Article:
Friday, April 20, 2012

It's An Odd World

In 1932 the Burrard Bridge opened it originally connected to Cedar Street, which was south of the bridge. However the name Burrard just got extended and Cedar Street disappeared.

We are still talking about 1932, during the Great Depression, but this young lad was ingenious. Gerald Hobbis was 14-years-old and traded a bunch of old magazines for an old bicycle. Hobbis, nicknamed 'Cap', and then repaired the bike in his basement before selling it for ten dollars. Cap went on to become a highly successful bicycle retailer.

The first United Airline Flight arrived at the Vancouver International Airport in 1934. This is important because for the first three years that the airport existed there wasn't any airline companies that flew here.

Every year the Pacific National Exhibition (PNE) gives away a home. This started in 1934 where the property raffled off happened to be a fully furnished lot in East Vancouver and valued at over $5,000.

In 1936 Vancouver was visited by Lord Tweedsmuir. He was also known as John Buchan, the author of a best-selling mystery, twice filmed, titled The Thirty-Nine Steps.

In 1936 the ceiling on the second floor rotunda at Vancouver City Hall was covered with gold leaf from several British Columbia mines.

In 1938 a nineteen-year-old by the name of Annabelle Mundigel became the first person to swim from Vancouver to Bowen Island. Years later she revealed that not long after starting she had slipped out of her bathing suit and handed it to her mother who was following in a nearby boat. Then she proceeded to swim the majority of the way covered only in lard before slipping back into the suit not far from the island. Whatever works! I couldn't swim that even if I was covered in lard!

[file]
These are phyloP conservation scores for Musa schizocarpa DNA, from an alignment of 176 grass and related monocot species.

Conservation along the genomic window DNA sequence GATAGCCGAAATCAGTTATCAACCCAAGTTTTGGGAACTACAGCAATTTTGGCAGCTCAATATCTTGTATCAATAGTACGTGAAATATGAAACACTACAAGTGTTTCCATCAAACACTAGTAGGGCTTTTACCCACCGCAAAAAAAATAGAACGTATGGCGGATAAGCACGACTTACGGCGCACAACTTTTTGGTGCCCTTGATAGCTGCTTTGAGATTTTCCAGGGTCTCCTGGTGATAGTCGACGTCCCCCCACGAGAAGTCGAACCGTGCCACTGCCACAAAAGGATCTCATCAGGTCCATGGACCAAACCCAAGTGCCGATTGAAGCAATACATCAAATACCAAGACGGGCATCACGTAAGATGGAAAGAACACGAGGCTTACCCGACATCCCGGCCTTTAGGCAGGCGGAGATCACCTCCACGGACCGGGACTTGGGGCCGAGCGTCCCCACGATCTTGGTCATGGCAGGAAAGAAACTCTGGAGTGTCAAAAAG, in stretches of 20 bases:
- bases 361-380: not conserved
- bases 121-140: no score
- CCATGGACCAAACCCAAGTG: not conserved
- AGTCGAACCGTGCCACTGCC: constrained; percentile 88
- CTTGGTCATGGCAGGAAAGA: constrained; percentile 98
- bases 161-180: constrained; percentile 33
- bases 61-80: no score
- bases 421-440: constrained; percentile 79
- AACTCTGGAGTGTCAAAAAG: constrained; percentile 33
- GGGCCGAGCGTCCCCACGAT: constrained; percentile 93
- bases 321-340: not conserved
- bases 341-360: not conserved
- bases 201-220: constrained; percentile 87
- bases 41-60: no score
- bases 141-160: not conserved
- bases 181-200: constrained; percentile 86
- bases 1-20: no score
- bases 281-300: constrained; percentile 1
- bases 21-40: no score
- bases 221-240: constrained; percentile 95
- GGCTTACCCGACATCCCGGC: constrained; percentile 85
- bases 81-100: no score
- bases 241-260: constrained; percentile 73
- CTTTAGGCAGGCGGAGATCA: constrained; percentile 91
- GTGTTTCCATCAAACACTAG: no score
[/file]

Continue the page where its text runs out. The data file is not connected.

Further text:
There is a restaurant called The Tea House at Ferguson Point in Stanley Park. In 1938 when it was built it was the officers' mess for the military defense garrison at Ferguson Point.

The Ford Motor Company built an assembly plant in Burnaby in 1938. During World War II it produced military vehicles.

The Vancouver Art Gallery refused to pay $400 for an Emily Carr painting in 1938 because it wasn't art as they understood it. Eventually they did pay and wonder if they realize now what a deal they got.

Here's an example of why musicians and artists should grab at opportunities. On May 1, 1940 Dal Richards and his 11 piece band were booked for six weeks, replacing Matt Kenney. That gig turned into one that lasted 25 years at the Hotel Vancouver's  Panorama Roof ballroom.

June 29, 1940 was the day that it became possible to drive across Canada within Canada. That was the day that the 'Big Bend' highway linking Revelstoke and Golden and completing the last link in the Western section of the transcontinenal highway.

I hope you find the beauty around you.

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